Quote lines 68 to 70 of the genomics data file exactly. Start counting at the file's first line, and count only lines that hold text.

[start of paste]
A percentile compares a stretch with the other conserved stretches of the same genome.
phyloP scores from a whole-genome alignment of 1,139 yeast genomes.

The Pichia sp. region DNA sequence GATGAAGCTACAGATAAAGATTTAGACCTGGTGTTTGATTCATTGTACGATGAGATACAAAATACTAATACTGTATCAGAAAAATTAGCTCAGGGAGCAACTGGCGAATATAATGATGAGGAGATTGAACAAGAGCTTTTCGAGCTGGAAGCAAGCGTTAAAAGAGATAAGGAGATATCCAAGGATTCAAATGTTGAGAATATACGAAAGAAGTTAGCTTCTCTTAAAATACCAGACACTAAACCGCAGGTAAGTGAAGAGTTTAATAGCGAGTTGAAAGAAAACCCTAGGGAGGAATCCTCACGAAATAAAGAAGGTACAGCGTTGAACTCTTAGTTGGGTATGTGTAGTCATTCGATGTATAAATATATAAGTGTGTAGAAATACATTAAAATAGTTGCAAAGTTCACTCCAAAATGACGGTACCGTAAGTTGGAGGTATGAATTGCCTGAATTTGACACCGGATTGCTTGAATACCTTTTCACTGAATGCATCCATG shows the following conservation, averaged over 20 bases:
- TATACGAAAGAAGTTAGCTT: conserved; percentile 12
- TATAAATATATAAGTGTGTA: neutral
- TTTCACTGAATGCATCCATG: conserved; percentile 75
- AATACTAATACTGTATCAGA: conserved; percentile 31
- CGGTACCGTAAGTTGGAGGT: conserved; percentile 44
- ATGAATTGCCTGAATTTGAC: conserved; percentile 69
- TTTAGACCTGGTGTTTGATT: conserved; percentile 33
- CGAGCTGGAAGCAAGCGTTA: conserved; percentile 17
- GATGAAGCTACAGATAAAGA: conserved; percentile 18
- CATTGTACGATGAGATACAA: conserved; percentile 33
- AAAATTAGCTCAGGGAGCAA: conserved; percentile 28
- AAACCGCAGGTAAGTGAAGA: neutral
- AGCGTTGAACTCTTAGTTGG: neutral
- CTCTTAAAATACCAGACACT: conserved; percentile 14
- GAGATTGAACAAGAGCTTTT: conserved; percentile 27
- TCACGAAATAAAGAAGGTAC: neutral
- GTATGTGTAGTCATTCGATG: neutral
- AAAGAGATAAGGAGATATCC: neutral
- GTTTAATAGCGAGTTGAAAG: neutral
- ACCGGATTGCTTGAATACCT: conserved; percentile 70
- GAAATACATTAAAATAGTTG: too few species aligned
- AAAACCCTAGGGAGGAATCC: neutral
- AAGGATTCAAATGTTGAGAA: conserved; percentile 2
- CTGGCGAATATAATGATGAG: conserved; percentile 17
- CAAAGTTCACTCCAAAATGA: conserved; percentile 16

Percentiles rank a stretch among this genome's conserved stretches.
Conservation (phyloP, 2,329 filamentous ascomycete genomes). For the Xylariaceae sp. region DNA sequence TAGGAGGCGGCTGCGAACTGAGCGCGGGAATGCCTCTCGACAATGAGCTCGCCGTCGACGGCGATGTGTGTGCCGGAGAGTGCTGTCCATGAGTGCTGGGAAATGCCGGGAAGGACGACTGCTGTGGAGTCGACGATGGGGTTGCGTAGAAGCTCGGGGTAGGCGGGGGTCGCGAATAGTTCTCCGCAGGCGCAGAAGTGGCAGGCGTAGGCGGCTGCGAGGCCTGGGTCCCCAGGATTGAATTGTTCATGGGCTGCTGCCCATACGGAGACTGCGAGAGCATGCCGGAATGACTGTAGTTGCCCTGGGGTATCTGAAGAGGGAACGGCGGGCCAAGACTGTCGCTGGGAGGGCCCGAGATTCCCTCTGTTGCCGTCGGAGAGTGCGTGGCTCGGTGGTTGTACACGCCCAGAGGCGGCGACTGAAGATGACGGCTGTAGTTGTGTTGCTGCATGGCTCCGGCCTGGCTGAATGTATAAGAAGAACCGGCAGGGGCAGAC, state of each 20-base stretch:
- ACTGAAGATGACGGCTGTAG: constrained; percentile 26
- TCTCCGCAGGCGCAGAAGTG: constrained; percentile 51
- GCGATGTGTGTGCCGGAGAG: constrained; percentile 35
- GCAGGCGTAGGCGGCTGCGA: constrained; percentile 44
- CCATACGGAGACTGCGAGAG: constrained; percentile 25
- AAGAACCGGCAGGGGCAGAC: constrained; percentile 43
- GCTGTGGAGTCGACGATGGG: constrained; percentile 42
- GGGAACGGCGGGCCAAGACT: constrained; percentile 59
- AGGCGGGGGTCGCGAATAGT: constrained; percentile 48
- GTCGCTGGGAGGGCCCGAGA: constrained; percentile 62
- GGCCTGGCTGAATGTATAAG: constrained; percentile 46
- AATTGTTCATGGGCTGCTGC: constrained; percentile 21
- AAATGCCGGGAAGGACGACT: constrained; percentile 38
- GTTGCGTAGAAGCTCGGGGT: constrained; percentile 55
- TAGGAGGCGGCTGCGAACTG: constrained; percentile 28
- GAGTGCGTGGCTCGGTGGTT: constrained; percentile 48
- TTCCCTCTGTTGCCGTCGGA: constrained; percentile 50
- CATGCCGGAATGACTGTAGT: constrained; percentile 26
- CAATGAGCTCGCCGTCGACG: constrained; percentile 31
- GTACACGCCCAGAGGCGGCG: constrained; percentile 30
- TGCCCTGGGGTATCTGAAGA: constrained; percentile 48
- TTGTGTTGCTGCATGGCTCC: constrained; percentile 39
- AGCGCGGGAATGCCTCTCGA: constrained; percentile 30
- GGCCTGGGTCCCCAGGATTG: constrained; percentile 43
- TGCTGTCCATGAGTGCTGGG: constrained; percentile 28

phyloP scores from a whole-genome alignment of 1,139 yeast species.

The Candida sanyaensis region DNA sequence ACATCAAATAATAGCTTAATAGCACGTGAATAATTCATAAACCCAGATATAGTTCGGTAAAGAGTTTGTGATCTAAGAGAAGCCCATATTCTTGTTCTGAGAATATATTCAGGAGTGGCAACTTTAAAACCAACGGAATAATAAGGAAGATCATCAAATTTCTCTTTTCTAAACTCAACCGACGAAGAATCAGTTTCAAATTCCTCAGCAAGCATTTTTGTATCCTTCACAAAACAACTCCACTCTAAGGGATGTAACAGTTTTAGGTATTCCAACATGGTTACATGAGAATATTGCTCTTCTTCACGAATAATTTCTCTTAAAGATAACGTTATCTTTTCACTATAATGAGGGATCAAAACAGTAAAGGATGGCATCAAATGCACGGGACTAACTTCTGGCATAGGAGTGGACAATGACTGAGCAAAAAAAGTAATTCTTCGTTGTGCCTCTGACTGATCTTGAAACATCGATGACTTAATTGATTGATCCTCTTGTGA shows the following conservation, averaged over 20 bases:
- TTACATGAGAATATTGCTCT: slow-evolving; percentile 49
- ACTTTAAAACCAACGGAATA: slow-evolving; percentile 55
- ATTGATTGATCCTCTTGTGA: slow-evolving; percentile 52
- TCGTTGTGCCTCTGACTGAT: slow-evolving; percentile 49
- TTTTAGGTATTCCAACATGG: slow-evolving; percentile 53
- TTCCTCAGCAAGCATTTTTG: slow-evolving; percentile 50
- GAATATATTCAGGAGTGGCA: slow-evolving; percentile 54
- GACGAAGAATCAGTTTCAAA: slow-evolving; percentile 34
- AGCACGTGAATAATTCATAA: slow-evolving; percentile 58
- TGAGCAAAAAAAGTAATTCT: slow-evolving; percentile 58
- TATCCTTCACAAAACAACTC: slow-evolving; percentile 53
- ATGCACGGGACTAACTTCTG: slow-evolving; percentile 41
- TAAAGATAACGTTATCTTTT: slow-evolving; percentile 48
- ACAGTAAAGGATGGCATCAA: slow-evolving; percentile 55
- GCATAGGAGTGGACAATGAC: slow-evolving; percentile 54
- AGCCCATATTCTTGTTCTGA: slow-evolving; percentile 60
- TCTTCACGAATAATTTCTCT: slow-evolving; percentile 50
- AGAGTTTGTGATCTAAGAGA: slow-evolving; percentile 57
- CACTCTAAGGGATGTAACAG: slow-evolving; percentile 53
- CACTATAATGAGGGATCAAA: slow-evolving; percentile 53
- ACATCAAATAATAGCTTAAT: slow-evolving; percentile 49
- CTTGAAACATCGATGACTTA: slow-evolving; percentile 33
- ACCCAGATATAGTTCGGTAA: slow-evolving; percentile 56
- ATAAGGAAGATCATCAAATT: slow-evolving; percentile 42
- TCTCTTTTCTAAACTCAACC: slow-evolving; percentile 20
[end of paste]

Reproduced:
- TATCCTTCACAAAACAACTC: slow-evolving; percentile 53
- ATGCACGGGACTAACTTCTG: slow-evolving; percentile 41
- TAAAGATAACGTTATCTTTT: slow-evolving; percentile 48